She graduated from Springbrook High School in 1983 and headed off to the University of Maryland, where she got a BA in radio-television-film in 1987.
After that it was off to Montana, the University of Montana specifically. She earned a master’s degree in environmental studies there in 1992.
Upon graduation she got a job at the Five Valleys Land Trust, a position that lasted until 1994.
At that point Stone-Manning fell back on freelance writing and media consulting work – something she’d been doing since 1990 – to carry her through the next four years.
It was in 1998 that Stone-Manning landed a job with the Headwater News as an editor.
That position lasted a year before she got on with the Clark Fork Coalition.
Stone-Manning’s professional resume begins in 1999 with her eight years at the Clark Fork Coalition. She eventually rose to the position of Executive Director.
That got her the attention of Senator Jon Tester and in 2007 she left the organization to work as Tester’s Regional Director in Missoula, a job that lasted for 5 years.
In 2012 Stone-Manning was bumped up to Acting State Staff Director and Senior Advisor for Senator Tester.
That position lasted a year before Stone-Manning was appointed to head up the Montana DEQ.
It was in December 2012 that Stone-Manning was nominated to head up the Montana Department of Environmental Quality.
Over at 4&20, the decision to move Stone-Manning to the Montana DEQ “does not bode well for wilderness or wildlife.”
Stone-Manning had to go through a confirmation process with the legislature, and most of the GOP legislators and commentors had good things to say about her, such as her door was always open (from Dave Galt) and that she’s a “tremendous listener” (from Pyramid Mountain Lumber).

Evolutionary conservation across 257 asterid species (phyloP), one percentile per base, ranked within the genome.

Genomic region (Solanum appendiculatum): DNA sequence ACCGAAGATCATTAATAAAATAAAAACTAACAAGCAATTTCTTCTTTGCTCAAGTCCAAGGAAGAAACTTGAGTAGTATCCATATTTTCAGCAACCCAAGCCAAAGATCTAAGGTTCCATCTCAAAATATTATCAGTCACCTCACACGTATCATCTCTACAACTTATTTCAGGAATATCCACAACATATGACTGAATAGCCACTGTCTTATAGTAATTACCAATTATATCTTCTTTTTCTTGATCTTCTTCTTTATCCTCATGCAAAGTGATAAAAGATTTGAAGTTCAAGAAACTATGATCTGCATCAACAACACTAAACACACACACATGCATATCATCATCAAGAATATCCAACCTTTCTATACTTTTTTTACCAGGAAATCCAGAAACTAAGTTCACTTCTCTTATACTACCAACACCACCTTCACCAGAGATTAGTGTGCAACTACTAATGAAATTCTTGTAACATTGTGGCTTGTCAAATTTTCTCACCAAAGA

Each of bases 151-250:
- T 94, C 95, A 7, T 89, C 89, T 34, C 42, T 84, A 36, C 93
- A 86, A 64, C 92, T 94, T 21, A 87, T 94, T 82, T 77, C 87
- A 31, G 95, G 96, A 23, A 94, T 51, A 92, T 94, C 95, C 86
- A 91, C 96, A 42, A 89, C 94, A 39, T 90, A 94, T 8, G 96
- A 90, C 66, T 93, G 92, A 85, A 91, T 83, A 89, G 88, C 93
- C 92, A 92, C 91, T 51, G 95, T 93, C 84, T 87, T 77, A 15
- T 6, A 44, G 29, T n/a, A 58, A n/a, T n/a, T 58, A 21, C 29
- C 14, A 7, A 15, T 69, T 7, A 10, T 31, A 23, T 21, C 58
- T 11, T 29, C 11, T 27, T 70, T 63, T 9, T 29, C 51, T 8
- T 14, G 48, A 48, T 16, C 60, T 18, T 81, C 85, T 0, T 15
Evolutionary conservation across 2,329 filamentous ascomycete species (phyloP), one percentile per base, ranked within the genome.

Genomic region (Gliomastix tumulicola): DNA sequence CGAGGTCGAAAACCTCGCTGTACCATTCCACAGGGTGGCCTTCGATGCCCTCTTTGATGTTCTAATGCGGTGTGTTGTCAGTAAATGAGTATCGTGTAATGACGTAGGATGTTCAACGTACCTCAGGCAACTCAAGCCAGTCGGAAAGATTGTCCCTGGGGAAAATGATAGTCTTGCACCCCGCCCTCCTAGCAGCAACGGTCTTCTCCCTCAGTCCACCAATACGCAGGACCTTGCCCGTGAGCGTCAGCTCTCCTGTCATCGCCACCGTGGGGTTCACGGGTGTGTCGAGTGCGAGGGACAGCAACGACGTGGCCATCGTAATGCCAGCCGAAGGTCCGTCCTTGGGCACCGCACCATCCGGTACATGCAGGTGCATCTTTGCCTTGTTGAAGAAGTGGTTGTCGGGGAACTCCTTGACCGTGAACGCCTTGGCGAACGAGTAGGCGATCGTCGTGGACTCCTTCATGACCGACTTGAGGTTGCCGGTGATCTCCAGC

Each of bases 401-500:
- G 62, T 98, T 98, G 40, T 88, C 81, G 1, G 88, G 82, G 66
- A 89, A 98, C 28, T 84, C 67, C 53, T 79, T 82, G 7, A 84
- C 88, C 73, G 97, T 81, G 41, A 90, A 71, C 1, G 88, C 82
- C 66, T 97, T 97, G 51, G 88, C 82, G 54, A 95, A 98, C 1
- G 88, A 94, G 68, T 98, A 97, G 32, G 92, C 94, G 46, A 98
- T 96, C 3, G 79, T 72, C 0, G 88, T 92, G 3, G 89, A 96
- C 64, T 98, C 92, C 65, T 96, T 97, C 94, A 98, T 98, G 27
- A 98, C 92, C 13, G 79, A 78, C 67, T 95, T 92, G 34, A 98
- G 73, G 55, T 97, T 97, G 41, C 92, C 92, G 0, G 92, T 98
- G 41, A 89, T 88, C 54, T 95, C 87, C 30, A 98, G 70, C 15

Billings’ Senator Ed Walker brought up Stone-Manning’s role in a 1989 tree-spiking incident, one which saw a “rather disturbed man” give Stone-Manning a letter “to mail to notify the Forest Service” about a tree he’d spiked.
Stone-Manning sent the letter so the Forest Service would know of the crime.
After that Stone-Manning was asked about her time with the “radical environmental group,” EarthFirst! in 1989.
Stone-Manning said she was with that group but that she left because “they’re angry. Anger doesn’t do much. It doesn’t solve problems.” She made it a point to say, “What I do is solve problems.”
The DEQ position lasted for 2 years until Governor Steve Bullock decided to name Stone-Manning as his chief of staff, replacing Tim Burton, who left to head up the nonprofit Montana League of Cities and Towns.
Stone-Manning uses the hyphenated name because she married Richard Manning in…alas, I can’t find a year for this.
Richard Manning is a 65-year-old Missoula author, meaning he did pretty well for himself snagging the 50-year-old.
Manning wrote a book in 2004 called Against The Grain: How Agriculture Has Hijacked Civilization.
You can see that book and his other books on Amazon. From the rankings I’d say he sells a few copies of each every month.
We know that Manning’s son, Josh Manning (who’s currently running for SD 40) was born near Michigan’s upper peninsula but then moved to Montana when he was in 6th grade.
I’m assuming that move was made sometime in the 1980s, and shortly after that Richard Manning began working for the Missoulian, a job that lasted 4 years.
I bet you could learn more in the family’s autobiography.
So the Mannings are from out of state and Stone-Manning is as well.
I wonder how she ever got on with Tester? Clearly the work she did there got her the job with Bullock.
To many, Stone-Manning is one of the main reasons for the incompetency coming out of Bullock’s office…aside from Bullock himself.
I profiled Stone-Manning's role in Angela McLean's firing extensively.
Not a lot is known about the woman, or at least I don’t know that much.
I’d love to hear more, however.
Please feel free to fill in any holes in the comments.